All businesses require basic procedures be completed before they can be considered official. Home-based businesses can center their operations around most anything: programming, consulting, jewelry making, and even window repair. The real key to success is making sure that your small business is well-grounded. After all, the last thing you want is for your business to take off and then realize that you are not protected. Rather than try to find these answers on your own, we’ll provide you with general guidelines on steps to take to get your business up and running.
Hire a Tax Professional or Certified Public Accountant before determining your home business’s legal structure. While it’s possible to begin doing business as a sole proprietor as early as today, there can be tax benefits to forming an S-Corporation or LLC. Moreover, having a corporation adds a degree of legitimacy to your small business. Generally, LLCs may provide some legal protection and only require a minimum amount of paperwork, so it’s definitely an option to consider.
First, consider a national trademark search. Why go through the trouble? To ensure that you’re not infringing on another company’s trademark!
Certain business structures such as a corporation, limited-liability company, or a limited-liability partnership may need to be registered with your state government. In some states, if you are a sole proprietor using your own name to transact business, you may not need to register.
Many seasoned entrepreneurs would agree that changing your business name once you’ve already started doing business is counter-productive. Typically, you can address this problem altogether by choosing a unique, imagined name that isn’t already in existence. Yet even then, it’s better to be safe than sorry and double check, just in case.
Technically, a sole proprietor can provide their Social Security number to customers for record-keeping purposes, but it’s still best practice to get a tax ID. Also known as an EIN, it acts like a regular Social Security number, except it is used strictly for business purposes.
A tax ID looks more professional than a regular SSN and helps you build business credit. Additionally, acquiring an EIN helps to keep your SSN less vulnerable to hackers and competitors on the internet. As an EIN is required for business corporations and LLCs, why not opt for the professional route and obtain one for your sole proprietorship?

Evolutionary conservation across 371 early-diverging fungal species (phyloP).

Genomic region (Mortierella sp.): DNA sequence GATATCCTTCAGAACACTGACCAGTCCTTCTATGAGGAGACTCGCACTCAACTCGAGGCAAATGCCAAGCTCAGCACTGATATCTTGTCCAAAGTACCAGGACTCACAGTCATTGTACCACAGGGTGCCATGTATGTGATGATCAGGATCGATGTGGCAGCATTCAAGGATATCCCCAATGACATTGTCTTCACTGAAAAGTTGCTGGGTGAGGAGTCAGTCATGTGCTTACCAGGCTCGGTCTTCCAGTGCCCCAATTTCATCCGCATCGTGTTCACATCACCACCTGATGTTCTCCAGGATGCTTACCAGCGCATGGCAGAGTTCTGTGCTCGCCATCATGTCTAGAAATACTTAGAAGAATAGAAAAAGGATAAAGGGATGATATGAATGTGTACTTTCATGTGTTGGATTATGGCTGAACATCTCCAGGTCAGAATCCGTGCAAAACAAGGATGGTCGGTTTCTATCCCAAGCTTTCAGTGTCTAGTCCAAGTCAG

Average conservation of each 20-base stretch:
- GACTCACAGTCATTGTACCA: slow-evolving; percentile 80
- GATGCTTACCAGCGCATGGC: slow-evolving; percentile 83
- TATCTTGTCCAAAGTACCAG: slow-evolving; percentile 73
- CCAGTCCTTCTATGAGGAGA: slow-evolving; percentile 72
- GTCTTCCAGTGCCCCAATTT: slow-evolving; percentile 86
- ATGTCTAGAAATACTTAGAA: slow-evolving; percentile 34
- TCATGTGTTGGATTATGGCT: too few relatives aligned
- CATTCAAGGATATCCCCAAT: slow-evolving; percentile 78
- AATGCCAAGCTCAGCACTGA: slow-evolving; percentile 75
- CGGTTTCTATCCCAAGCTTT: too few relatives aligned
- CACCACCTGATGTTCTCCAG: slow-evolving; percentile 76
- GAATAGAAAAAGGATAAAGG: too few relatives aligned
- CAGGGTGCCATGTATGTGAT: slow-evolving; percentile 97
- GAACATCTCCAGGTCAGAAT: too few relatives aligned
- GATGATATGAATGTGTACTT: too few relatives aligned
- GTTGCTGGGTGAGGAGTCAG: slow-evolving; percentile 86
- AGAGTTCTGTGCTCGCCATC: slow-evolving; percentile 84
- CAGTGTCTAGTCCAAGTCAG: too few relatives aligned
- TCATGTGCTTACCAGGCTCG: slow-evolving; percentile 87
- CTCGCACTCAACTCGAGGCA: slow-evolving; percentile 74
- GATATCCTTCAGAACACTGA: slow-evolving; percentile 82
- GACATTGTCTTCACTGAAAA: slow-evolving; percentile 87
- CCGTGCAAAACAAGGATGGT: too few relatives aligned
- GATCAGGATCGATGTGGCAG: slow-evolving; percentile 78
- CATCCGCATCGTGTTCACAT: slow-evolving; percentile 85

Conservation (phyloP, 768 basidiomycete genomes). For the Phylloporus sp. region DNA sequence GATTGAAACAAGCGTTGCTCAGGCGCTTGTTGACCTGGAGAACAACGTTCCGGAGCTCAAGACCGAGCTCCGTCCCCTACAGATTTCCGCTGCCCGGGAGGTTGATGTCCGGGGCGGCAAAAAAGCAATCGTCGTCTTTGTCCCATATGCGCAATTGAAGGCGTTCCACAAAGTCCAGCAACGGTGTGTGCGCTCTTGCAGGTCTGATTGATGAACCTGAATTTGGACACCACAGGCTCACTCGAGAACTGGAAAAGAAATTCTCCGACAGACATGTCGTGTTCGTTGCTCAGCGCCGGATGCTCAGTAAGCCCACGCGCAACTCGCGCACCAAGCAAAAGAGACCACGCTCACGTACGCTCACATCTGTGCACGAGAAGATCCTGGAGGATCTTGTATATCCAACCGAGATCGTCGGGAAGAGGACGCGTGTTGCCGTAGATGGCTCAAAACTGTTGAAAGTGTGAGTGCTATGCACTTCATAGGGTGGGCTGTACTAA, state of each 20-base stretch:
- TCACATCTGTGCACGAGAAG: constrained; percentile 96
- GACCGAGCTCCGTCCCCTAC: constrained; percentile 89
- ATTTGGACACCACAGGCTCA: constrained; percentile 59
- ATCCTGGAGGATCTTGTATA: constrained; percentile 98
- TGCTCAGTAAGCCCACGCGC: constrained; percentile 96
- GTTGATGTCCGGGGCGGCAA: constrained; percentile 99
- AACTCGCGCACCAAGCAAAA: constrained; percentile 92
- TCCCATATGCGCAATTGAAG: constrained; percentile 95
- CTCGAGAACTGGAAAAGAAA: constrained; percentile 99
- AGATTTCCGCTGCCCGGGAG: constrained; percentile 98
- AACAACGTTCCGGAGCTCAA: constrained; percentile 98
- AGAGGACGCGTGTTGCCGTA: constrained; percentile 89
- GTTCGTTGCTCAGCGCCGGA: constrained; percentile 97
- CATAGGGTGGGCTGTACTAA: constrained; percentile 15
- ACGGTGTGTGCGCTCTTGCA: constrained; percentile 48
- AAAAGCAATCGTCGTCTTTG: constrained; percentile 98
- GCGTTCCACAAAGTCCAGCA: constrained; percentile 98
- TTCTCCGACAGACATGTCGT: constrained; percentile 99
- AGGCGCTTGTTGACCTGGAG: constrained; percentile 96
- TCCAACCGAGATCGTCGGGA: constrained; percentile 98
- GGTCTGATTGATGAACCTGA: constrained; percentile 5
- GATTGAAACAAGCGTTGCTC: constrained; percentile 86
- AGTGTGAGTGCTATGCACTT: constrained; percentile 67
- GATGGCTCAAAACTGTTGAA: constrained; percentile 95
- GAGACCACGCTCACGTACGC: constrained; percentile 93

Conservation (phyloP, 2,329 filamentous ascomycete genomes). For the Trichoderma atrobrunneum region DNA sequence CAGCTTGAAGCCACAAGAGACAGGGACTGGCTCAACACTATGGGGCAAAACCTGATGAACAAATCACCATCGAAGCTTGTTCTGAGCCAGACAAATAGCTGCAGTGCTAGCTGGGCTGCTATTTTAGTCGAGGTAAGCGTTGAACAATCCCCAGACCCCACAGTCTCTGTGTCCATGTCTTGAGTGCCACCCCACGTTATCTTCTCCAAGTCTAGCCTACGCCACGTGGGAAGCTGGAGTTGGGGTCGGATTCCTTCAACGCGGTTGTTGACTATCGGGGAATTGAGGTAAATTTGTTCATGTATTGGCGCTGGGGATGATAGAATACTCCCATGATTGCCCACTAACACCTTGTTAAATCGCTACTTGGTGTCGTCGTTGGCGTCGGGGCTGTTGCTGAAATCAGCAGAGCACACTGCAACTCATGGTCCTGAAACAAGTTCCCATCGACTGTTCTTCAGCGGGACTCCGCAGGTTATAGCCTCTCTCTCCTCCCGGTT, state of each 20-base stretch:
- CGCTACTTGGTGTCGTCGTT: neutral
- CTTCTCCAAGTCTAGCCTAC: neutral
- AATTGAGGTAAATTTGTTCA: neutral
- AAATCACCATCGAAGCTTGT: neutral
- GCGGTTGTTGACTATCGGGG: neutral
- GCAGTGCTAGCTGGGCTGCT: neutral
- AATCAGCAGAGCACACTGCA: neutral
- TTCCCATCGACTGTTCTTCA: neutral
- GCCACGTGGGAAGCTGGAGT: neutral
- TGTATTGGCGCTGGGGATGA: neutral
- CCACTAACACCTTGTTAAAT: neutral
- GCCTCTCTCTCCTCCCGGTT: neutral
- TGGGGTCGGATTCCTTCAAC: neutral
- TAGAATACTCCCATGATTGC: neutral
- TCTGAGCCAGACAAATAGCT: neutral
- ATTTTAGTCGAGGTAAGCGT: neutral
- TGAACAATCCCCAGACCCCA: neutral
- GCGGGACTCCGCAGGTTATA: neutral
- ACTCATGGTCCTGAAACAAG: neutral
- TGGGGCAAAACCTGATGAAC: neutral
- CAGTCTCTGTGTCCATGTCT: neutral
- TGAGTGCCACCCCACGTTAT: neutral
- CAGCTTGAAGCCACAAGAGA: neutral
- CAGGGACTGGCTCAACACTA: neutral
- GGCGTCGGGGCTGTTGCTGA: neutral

It is your job as a home business owner to check in on any permits or licenses required to run your operations. For example, if you’re selling cakes, then it’s likely that your residence will legally be obligated to undergo a health inspection. There may also be zoning rules associated with starting your business. Get these handled immediately. There can be severe penalties and back payments that you’ll be responsible for if you ignore the rules.
Some people who operate their small business from home don’t want their clients to know it. Since your legal address for your business is available on public record, you may want to consider having legal and business notices delivered to someplace other than your home. Many businesses get a P.O. Box for privacy purposes, but P.O. Boxes may not be acceptable addresses for registered agents. For an S-Corporation or LLC, you can have a separate address show up on behalf of your home business quite easily.
Now that you know the legal considerations for your business, you can move forward in planning your daily operations, shipping policies, digital presence, and other more particular logistics. Remember, when you open for business, it’s of utmost importance that an insurance company you can trust covers your inventory and assets. See if your home based business is eligible through Lindbergh and seek protection today.
DISCLAIMER: This post provides general information related to legal considerations in starting up a home business. Lindbergh is not a law firm. This information is not intended as a substitute for, and should not be relied upon as, legal advice. It is provided for general educational and informational purposes only. Although Lindbergh strives to ensure that its content is accurate, it makes no guarantees. All legal inquiries should be directed to an attorney in your State or jurisdiction. Lindbergh is not responsible for any errors or omissions in the content of this post or damages arising from the use of this information under any circumstances.
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